Type 2 inflammation signs eosinophilic asthma, sustained by a predominance of T helper 2 lymphocytes and/or innate lymphoid cells 2 that release a wide array of pro-inflammatory cytokines, including interleukin (IL)-5.6 IL-5 plays a pivotal role in differentiation, growth, recruitment, activation, life span, and bronchial accumulation of eosinophils.7,8 As a result, selective IL-5 antagonism may be an attractive therapeutic strategy in patients with severe asthma and airway eosinophilia resistant to daily inhaled corticosteroid (ICS).9 Mepolizumab, a humanized monoclonal antibody, binds free IL-5 with high affinity and specificity and inhibits the interaction between IL-5 and IL-5 receptor complex on eosinophil.10 In 2018, the European Medicine Agency approved mepolizumab as an add-on treatment for severe refractory eosinophilic asthma in patients aged 6–17 years. At present, only two trials have investigated mepolizumab in children. These studies mainly explored pharmacokinetic, pharmacodynamic, and safety aspects.11,12 Both trials reported a relevant eosinophil reduction associated with improved asthma control.

On the other hand, type 2 inflammation commonly identifies the allergic phenotype, mainly in pediatric patients with severe asthma. However, nonallergic eosinophilic severe asthma may also occur in children. Based on this background, we present two female children suffering from severe asthma with nonallergic eosinophilia treated with mepolizumab. To our best knowledge, this is the first description concerning the use of mepolizumab in children with eosinophilic nonallergic severe asthma, evaluated with bronchoscopy and BAL, to detect eosinophils, as expression of lung tissue eosinophilia.

We evaluated two female children with eosinophilic nonallergic severe asthma. The diagnosis of asthma was performed according to validated criteria recommended by the Global Initiative for Asthma (GINA) guidelines.13 It included history of respiratory symptoms compatible with asthma and documentation of bronchial airflow limitation reversible after bronchodilation testing. The asthma work-up aimed to exclude confounding diseases, including congenital malformations with recurrent infections, vascular rings with tracheobronchomalacia, vasculitis, autoimmune disorders, immunodeficiency, persistent bacterial bronchitis, bronchiectasis, cystic fibrosis, primary ciliary dyskinesia, aspergillosis, and eosinophilic pneumonia. Allergy was tested by skin prick test and serum allergen-specific IgE assay: both methods provided negative results, thus the diagnosis of nonallergic asthma was confirmed. Relevant comorbidities, including chronic rhinosinusitis, gastric reflux, obesity, and emotional disorders, were investigated but they had no comorbidity.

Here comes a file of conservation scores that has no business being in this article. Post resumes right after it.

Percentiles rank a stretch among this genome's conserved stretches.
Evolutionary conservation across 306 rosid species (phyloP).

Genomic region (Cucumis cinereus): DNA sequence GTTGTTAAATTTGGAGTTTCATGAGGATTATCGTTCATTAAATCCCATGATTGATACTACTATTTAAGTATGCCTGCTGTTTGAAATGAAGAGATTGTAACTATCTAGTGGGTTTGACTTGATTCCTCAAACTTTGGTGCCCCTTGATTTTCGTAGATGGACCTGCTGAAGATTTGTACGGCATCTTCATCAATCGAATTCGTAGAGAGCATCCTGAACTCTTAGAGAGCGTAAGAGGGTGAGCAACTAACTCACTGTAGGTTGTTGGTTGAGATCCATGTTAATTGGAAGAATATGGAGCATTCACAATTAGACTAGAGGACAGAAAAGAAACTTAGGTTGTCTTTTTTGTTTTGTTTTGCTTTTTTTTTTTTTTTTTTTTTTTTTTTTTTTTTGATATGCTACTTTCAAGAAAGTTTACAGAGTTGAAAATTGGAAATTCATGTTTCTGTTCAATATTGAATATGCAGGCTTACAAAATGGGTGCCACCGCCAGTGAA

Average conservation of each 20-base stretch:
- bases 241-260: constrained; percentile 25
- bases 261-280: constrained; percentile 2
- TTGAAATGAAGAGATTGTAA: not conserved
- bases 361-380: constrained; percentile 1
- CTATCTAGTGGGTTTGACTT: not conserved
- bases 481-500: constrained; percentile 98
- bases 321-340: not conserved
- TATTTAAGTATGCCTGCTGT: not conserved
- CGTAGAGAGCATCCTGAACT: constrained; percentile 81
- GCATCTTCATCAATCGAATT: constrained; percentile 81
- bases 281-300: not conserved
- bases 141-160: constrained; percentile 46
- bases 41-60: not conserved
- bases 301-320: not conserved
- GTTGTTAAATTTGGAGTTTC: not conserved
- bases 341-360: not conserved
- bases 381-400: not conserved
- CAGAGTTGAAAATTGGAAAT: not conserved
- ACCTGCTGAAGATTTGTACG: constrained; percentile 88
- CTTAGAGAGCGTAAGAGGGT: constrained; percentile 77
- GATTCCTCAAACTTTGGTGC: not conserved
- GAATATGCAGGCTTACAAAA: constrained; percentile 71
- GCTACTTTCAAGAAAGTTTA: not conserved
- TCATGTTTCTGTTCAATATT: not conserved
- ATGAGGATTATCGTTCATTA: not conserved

Both patients had experienced frequent asthma exacerbations in the year preceding the first observation and had received continuous oral prednisone to maintain partially controlled asthma (corticosteroid tapering induced rapid symptom worsening), fixed association containing inhaled fluticasone plus salmeterol. Based on this diagnostic pathway, we diagnosed severe eosinophilic nonallergic asthma in both children. Therefore, we decided to start biological therapy to taper OCS and improve asthma control.